Running a software as a service (SaaS) company is a unique challenge. Because the business model is unique, so is the billing model. This makes selecting a billing solution even more consequential for SaaS companies than for many other kinds of technology providers. There are different requirements and business considerations that must be addressed, making their decision on a billing solution more difficult.
Small startups to Fortune 50 behemoths have made subscriptions a key part of their strategy. Now, some software solutions may elect to use a single-payment option, but by and large, subscriptions are the favored option. Be it annually, quarterly or monthly, growing the business through customer acquisition and reducing churn are high on the priority list.
Unlike more traditional payment methods, subscription SaaS products have more touch points with their customers. The regular payment alone is a new and unique opportunity for interaction. This makes the invoicing process not just about accounts receivable, but also relationship management
Here are five key considerations SaaS companies need to take into account when procuring a billing solution:
SaaS billing must be flexible
The billing solution must be meet several needs for several audiences.
There needs to be flexibility in pricing as recurring revenue can take on many forms. The billing period could be a few days, a week, a month or more. There could be one-time, recurring or usage-based options. There could be free trials, short-term discounts or unique promotions. It should be able to accept any currency and be able to operate in any country.
Not all customers should be treated the same
The billing platform should also be able to treat subsets of customers differently. SaaS companies will routinely use free versions with reduced features to entice users to become premium subscribers after using the product. Your billing platform must be flexible enough to handle multiple customer types, i.e. free, mid-tier and premium. From there, they will be treated differently.
Free users will be encouraged to be paid users and may receive regular messaging pushing them to do so. Mid-tier users may be shown the features they’re missing with premium. Premium subscribers will receive the retention treatment, as well as thanks for being the most valuable customer.
Churn is challenging
Of course, any subscription business comes with churn. It’s the nature of the business. An invoicing platform must be able to handle frequent changes and easily implement autopay. Those changes must be handled frequently and accurately. The failure to stop charging a customer after they’ve requested to downgrade or cancel a subscription makes it far more unlikely that they’ll ever be a customer again.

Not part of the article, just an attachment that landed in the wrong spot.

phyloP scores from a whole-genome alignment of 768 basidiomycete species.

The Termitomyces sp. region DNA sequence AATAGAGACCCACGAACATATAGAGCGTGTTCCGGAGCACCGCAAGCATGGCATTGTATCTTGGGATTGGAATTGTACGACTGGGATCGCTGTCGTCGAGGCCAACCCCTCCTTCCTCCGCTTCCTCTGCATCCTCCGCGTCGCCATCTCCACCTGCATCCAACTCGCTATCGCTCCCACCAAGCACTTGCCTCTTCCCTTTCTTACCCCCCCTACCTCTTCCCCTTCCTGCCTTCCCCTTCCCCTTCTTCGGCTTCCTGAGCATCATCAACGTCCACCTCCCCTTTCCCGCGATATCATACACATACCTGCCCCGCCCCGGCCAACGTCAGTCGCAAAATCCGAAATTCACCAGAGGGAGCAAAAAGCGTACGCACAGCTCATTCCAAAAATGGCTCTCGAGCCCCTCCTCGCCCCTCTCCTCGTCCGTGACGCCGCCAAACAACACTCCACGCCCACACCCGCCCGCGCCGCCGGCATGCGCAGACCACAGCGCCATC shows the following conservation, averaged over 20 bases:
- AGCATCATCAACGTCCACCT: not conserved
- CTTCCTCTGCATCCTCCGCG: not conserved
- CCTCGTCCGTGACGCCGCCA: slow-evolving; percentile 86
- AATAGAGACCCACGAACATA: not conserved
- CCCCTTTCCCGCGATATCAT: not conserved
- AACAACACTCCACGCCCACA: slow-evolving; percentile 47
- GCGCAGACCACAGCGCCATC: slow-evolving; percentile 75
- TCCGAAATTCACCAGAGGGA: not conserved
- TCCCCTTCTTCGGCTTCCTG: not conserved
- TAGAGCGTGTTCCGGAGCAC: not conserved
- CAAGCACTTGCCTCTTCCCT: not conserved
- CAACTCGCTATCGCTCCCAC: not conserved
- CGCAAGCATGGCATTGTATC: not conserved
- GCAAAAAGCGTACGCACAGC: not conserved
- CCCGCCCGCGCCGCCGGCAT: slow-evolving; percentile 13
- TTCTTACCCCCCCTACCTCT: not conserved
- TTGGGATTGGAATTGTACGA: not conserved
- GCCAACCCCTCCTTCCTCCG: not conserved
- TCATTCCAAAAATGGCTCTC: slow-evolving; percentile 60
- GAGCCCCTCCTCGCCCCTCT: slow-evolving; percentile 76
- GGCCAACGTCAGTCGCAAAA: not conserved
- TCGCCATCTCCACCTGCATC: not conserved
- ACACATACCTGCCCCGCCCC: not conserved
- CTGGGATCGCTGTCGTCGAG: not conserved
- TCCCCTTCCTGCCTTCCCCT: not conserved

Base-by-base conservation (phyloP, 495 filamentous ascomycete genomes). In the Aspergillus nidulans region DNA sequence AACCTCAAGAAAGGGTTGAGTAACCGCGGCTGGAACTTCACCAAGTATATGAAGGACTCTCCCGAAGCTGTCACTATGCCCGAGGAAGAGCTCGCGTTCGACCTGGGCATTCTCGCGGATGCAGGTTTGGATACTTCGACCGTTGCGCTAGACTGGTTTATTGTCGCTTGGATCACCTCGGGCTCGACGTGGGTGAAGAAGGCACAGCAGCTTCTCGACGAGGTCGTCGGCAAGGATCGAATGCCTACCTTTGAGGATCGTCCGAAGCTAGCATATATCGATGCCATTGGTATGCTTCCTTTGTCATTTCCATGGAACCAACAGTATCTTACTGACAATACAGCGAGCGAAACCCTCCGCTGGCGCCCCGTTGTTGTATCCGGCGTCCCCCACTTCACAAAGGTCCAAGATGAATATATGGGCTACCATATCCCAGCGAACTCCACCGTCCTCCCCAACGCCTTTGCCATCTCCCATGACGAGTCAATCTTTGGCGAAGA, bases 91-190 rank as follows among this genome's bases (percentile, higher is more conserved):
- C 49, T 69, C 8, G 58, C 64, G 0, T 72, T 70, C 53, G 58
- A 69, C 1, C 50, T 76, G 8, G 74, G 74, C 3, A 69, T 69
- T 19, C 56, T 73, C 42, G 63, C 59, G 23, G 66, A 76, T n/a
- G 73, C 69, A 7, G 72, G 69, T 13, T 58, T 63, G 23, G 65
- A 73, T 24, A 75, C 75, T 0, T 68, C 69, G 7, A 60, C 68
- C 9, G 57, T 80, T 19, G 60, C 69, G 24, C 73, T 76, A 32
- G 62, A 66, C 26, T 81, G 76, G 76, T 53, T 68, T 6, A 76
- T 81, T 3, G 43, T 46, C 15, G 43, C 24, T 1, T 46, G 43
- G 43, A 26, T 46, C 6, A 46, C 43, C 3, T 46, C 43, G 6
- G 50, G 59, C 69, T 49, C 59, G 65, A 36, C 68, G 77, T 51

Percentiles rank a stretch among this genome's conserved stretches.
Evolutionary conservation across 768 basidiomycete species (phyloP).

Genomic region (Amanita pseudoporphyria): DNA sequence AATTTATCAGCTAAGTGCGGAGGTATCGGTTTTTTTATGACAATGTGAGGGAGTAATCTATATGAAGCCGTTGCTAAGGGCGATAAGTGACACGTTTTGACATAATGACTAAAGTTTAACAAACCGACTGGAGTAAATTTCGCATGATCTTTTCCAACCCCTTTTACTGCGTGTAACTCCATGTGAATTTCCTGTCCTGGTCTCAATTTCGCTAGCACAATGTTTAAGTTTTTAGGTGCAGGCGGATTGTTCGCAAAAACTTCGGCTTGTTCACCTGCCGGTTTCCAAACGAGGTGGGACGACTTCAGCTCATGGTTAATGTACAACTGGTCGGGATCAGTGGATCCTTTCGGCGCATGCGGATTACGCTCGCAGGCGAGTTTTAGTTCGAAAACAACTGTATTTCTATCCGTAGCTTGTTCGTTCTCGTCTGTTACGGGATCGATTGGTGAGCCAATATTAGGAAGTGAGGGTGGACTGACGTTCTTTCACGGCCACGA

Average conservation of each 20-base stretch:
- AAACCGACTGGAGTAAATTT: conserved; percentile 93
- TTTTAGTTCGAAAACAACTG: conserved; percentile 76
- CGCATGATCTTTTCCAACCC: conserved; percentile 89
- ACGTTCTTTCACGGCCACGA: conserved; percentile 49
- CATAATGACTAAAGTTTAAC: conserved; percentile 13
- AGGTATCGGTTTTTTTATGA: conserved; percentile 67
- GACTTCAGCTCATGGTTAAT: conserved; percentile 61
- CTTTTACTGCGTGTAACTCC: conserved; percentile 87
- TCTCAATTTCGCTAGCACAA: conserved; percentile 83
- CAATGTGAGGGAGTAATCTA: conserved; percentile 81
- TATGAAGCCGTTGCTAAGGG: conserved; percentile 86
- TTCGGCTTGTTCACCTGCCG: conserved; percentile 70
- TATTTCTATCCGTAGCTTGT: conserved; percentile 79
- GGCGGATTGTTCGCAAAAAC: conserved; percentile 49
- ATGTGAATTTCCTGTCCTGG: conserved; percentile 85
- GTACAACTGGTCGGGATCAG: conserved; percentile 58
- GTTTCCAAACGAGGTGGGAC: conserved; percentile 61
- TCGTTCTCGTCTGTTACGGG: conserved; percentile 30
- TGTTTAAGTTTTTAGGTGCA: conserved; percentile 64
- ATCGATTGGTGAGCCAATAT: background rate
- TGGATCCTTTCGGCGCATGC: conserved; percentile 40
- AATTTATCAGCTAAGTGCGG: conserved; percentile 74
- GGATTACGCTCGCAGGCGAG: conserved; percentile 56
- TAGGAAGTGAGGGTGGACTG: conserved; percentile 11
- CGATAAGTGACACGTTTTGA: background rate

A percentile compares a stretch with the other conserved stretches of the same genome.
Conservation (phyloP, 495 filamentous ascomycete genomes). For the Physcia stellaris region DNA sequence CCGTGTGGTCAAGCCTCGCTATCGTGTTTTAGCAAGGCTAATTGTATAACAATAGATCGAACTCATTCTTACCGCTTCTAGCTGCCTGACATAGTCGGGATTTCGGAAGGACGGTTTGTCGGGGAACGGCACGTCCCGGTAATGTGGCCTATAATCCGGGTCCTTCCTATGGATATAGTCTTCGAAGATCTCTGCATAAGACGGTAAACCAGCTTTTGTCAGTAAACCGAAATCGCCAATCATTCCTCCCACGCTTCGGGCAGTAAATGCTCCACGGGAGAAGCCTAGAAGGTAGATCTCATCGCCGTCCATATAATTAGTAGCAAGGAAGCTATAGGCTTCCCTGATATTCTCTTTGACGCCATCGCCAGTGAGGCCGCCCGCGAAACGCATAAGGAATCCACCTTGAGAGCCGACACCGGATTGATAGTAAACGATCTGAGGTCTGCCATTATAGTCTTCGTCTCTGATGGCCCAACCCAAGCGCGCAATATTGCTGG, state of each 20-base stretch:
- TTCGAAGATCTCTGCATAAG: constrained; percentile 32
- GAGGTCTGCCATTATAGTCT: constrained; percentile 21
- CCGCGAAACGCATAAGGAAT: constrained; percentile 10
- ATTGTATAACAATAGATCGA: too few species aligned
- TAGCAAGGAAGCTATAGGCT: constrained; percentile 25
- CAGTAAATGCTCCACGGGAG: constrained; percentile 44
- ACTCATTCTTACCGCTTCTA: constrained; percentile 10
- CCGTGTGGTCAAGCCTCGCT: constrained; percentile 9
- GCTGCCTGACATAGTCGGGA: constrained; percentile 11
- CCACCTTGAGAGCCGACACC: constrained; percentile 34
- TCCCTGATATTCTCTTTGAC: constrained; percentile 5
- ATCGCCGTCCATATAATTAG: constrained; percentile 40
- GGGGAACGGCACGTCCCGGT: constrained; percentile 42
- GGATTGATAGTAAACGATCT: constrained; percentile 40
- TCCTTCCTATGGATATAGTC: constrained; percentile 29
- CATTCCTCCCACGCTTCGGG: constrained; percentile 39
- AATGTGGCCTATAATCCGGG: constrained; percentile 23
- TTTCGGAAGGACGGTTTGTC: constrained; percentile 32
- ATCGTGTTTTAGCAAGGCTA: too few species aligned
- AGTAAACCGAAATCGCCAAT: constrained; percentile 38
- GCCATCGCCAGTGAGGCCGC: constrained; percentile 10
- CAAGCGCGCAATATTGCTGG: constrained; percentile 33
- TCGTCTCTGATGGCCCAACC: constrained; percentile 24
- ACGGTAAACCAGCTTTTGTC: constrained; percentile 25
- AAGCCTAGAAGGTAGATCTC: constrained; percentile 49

On the other side, a platform that can reduce involuntary churn becomes a revenue generator and directly impacts the bottom line. This should be a major consideration.
The billing relationship is part of the customer relationship
With more frequent customer interactions comes the need for integration with your customer relationship management (CRM) platform. As discussed above, there’s a good chance that a SaaS provider has different customer types. A CRM is the best way to manage these customer relationships, such as unique messaging for each customer at each part of the product journey.
What other considerations are there?
Having so much customer interaction means a significant amount of customer data, which can be used to shape your acquisition, upselling and retention strategies. So, robust reporting functionality is a requirement.
Your billing platform should be able to do a deep dive into your data and determine what’s working and what isn’t. How effective are your communications? Does changing the billing date impact retention rates? A good analysis of current and former customer can answer many questions, some of which you may not have thought of yet.
SaaS providers differ from many traditional business models and have unique concerns that a billing software must assuage. Ensuring a platform remains flexible enough to handle a multitude of functions can make the business run smoother and make gaining and keeping customers easier.